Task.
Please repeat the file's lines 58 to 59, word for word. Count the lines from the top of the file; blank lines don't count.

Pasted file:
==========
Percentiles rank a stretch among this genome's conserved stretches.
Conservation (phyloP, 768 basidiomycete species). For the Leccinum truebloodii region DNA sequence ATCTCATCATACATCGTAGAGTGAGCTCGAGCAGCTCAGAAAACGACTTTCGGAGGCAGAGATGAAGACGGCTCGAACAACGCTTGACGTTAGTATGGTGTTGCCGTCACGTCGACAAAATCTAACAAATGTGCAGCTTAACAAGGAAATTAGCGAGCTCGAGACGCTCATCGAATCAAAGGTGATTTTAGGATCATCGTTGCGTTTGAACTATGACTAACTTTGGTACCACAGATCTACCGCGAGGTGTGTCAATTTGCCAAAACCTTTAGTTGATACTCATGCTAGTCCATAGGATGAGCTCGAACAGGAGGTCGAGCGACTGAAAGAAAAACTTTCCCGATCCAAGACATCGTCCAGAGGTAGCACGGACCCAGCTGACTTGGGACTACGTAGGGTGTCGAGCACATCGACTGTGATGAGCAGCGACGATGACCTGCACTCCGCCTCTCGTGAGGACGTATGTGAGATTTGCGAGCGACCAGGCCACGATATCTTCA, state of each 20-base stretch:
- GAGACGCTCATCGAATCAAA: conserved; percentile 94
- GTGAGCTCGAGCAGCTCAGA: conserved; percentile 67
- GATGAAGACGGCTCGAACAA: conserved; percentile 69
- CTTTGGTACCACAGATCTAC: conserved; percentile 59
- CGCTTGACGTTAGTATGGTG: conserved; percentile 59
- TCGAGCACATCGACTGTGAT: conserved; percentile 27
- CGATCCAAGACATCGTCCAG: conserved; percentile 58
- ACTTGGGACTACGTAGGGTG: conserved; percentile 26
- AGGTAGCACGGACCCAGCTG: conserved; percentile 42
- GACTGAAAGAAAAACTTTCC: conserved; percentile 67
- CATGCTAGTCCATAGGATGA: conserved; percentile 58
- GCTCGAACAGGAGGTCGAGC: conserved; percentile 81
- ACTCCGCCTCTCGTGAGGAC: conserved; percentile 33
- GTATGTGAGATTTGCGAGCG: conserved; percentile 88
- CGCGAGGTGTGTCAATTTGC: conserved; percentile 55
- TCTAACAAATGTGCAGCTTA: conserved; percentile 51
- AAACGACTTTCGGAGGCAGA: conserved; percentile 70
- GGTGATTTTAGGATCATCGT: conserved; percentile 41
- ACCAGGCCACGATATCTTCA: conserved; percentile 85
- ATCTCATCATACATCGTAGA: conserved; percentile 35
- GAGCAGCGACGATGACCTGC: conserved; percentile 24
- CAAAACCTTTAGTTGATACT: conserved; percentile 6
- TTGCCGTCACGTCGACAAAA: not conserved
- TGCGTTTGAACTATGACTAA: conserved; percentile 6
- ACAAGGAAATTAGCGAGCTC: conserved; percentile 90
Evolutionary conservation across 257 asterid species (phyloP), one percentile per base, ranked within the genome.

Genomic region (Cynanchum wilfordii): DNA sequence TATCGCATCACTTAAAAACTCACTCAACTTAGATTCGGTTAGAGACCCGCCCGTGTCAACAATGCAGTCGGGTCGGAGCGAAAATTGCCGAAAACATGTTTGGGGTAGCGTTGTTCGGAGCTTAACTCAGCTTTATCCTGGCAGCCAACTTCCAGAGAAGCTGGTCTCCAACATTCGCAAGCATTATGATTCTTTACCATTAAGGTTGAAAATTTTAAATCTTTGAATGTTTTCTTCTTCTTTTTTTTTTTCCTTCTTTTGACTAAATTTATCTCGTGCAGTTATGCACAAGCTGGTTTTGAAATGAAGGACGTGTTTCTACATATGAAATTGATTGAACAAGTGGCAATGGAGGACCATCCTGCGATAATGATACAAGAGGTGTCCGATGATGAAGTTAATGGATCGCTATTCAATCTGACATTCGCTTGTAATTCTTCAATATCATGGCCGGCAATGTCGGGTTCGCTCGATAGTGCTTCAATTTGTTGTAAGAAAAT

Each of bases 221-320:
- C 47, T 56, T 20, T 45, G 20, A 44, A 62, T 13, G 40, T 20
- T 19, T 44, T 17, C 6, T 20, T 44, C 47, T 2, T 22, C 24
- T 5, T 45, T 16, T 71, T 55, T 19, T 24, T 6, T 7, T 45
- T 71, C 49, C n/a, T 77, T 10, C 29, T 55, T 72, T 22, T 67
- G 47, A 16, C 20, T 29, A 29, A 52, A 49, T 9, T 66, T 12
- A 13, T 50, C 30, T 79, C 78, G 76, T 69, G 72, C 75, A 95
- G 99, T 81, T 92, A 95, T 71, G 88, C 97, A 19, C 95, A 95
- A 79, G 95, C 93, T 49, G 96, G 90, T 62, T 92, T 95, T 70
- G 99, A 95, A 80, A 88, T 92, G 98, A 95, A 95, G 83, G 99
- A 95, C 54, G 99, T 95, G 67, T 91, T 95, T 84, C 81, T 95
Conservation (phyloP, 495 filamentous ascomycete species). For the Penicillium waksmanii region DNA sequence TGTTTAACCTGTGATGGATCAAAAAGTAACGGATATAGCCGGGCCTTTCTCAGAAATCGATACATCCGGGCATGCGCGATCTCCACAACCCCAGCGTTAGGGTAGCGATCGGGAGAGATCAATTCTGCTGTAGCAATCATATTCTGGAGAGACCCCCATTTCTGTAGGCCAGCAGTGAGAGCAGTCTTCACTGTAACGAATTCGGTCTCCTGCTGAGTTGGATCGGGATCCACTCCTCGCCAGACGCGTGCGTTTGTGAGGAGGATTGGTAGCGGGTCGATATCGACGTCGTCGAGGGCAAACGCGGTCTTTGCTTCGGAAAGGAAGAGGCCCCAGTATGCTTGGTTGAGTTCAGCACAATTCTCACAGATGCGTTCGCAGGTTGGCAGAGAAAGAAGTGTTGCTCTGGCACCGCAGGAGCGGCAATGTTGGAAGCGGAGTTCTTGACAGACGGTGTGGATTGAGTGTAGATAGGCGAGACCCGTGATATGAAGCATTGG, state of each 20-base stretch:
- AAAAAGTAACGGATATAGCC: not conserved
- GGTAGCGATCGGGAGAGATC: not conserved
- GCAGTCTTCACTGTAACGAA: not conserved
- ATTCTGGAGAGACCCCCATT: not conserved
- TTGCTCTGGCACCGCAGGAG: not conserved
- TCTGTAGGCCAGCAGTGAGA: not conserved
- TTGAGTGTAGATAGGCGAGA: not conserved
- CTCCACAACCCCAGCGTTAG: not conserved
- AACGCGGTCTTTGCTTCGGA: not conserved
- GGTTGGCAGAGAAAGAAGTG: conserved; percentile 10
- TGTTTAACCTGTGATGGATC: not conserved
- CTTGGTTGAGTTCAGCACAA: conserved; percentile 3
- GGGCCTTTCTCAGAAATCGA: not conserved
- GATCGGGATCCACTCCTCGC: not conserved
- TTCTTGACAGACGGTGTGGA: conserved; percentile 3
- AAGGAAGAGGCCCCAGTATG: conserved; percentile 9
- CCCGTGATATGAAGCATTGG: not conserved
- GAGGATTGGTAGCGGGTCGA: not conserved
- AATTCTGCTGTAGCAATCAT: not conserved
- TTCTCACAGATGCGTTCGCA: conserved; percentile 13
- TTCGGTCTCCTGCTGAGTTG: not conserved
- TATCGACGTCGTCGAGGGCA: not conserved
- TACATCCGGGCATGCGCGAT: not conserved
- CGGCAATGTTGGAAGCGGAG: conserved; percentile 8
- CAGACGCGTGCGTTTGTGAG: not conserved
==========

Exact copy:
- CCCGTGATATGAAGCATTGG: not conserved
- GAGGATTGGTAGCGGGTCGA: not conserved